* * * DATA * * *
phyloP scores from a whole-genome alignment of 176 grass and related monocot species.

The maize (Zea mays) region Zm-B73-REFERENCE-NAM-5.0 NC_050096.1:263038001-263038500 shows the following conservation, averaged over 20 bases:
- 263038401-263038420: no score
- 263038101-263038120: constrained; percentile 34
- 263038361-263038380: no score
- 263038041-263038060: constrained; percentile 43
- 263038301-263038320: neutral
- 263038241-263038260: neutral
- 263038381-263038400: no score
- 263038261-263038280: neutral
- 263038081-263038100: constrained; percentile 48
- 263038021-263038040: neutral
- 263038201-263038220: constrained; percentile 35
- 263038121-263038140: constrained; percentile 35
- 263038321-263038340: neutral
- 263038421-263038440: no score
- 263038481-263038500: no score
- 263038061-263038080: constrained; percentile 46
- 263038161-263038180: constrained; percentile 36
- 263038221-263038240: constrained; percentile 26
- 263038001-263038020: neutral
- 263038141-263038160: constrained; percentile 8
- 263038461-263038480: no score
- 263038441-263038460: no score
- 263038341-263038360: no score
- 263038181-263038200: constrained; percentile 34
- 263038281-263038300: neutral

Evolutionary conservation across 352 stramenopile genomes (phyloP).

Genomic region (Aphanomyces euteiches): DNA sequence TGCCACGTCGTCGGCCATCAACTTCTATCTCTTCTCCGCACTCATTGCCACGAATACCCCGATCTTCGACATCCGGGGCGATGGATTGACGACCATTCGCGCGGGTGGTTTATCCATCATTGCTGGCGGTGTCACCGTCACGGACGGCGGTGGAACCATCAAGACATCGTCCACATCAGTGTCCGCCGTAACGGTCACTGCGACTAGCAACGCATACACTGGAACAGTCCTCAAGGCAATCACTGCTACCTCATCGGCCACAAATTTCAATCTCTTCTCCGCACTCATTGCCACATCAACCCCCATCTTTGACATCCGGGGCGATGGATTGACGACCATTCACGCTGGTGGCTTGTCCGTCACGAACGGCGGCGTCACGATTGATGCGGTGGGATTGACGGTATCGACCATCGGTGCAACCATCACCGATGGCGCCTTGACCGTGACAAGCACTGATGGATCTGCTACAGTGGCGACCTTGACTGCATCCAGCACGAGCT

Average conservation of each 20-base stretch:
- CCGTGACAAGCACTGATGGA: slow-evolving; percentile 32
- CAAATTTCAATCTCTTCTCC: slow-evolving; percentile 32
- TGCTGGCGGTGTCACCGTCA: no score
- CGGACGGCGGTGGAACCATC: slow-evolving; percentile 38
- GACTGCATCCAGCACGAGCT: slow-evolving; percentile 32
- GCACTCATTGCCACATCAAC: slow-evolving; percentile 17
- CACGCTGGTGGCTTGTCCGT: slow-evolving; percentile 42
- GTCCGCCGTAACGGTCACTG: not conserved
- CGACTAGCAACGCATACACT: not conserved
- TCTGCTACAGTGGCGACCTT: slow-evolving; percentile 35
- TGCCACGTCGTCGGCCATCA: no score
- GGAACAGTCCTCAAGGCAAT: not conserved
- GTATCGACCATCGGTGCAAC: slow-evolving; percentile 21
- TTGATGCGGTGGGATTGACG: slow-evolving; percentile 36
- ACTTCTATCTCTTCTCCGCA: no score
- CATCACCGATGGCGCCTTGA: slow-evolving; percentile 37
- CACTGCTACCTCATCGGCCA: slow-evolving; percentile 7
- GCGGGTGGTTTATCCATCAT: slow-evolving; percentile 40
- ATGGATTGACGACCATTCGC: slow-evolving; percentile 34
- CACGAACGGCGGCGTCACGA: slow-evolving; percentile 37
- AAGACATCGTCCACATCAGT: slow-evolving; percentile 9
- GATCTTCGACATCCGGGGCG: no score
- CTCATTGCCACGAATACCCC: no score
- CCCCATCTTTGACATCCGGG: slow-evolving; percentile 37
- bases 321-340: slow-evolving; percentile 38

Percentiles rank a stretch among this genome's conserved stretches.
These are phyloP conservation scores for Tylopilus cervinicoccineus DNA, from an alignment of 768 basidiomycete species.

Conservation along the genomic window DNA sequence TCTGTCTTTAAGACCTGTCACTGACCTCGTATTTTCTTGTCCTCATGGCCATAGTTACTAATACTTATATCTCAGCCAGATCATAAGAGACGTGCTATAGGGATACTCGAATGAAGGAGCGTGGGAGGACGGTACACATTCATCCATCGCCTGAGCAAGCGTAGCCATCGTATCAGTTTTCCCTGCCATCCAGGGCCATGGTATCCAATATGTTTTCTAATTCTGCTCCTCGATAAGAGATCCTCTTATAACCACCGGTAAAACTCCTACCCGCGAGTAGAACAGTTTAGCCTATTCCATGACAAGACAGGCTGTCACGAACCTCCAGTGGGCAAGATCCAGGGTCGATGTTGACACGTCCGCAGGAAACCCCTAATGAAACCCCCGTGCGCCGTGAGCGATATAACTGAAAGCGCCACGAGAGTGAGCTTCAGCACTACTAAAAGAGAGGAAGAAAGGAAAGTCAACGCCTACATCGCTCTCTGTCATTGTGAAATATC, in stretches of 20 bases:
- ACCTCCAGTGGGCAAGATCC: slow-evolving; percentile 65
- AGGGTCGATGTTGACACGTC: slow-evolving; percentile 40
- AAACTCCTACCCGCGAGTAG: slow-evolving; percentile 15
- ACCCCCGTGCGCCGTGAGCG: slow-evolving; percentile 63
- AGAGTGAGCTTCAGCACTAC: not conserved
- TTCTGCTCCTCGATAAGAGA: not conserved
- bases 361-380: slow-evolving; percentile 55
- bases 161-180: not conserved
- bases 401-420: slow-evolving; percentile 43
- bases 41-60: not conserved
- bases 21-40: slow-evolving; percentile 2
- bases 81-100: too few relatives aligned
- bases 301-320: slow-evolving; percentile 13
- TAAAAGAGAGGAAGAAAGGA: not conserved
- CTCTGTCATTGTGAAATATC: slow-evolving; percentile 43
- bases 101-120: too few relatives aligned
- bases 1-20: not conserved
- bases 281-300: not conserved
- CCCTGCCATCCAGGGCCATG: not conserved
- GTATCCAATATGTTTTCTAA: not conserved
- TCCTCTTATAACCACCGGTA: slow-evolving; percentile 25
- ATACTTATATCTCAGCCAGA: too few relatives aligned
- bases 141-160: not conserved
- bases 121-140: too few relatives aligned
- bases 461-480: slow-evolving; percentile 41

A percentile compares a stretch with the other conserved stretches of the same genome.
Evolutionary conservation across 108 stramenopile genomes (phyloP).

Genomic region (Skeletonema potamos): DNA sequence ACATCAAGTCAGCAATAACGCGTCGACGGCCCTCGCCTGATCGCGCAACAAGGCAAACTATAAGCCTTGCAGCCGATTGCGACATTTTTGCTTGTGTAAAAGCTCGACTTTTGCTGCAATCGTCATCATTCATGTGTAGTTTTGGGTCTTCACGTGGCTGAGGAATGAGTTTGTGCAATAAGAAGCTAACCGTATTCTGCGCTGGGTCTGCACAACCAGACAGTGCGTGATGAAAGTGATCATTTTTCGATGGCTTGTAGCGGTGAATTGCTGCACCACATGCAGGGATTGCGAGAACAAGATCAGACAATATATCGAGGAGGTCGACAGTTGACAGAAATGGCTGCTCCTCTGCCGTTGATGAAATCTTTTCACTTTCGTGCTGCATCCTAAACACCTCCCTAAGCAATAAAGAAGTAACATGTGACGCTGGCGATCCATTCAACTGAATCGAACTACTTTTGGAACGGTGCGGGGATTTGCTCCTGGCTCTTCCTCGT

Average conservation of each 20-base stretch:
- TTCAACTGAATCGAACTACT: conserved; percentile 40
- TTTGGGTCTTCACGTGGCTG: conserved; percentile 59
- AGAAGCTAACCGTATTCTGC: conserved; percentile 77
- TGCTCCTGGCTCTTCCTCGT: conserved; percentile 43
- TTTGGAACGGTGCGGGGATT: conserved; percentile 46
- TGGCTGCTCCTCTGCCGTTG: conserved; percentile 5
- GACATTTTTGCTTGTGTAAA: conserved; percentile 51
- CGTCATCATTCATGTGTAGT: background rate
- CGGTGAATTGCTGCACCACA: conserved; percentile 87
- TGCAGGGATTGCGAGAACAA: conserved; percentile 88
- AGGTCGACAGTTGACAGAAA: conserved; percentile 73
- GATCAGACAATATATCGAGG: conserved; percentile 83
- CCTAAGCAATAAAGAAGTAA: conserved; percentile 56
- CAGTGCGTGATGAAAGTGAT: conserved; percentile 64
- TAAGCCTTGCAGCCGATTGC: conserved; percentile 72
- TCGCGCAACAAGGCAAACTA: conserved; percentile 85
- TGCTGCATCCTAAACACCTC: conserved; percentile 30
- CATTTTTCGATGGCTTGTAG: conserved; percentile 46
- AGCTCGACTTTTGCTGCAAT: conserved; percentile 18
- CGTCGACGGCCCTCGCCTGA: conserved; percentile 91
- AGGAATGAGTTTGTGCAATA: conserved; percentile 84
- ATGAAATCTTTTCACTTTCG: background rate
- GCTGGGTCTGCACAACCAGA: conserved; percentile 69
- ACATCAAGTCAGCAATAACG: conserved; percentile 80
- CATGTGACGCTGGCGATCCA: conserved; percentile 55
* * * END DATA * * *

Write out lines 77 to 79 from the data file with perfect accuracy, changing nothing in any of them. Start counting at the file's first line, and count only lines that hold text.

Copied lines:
- CCCTGCCATCCAGGGCCATG: not conserved
- GTATCCAATATGTTTTCTAA: not conserved
- TCCTCTTATAACCACCGGTA: slow-evolving; percentile 25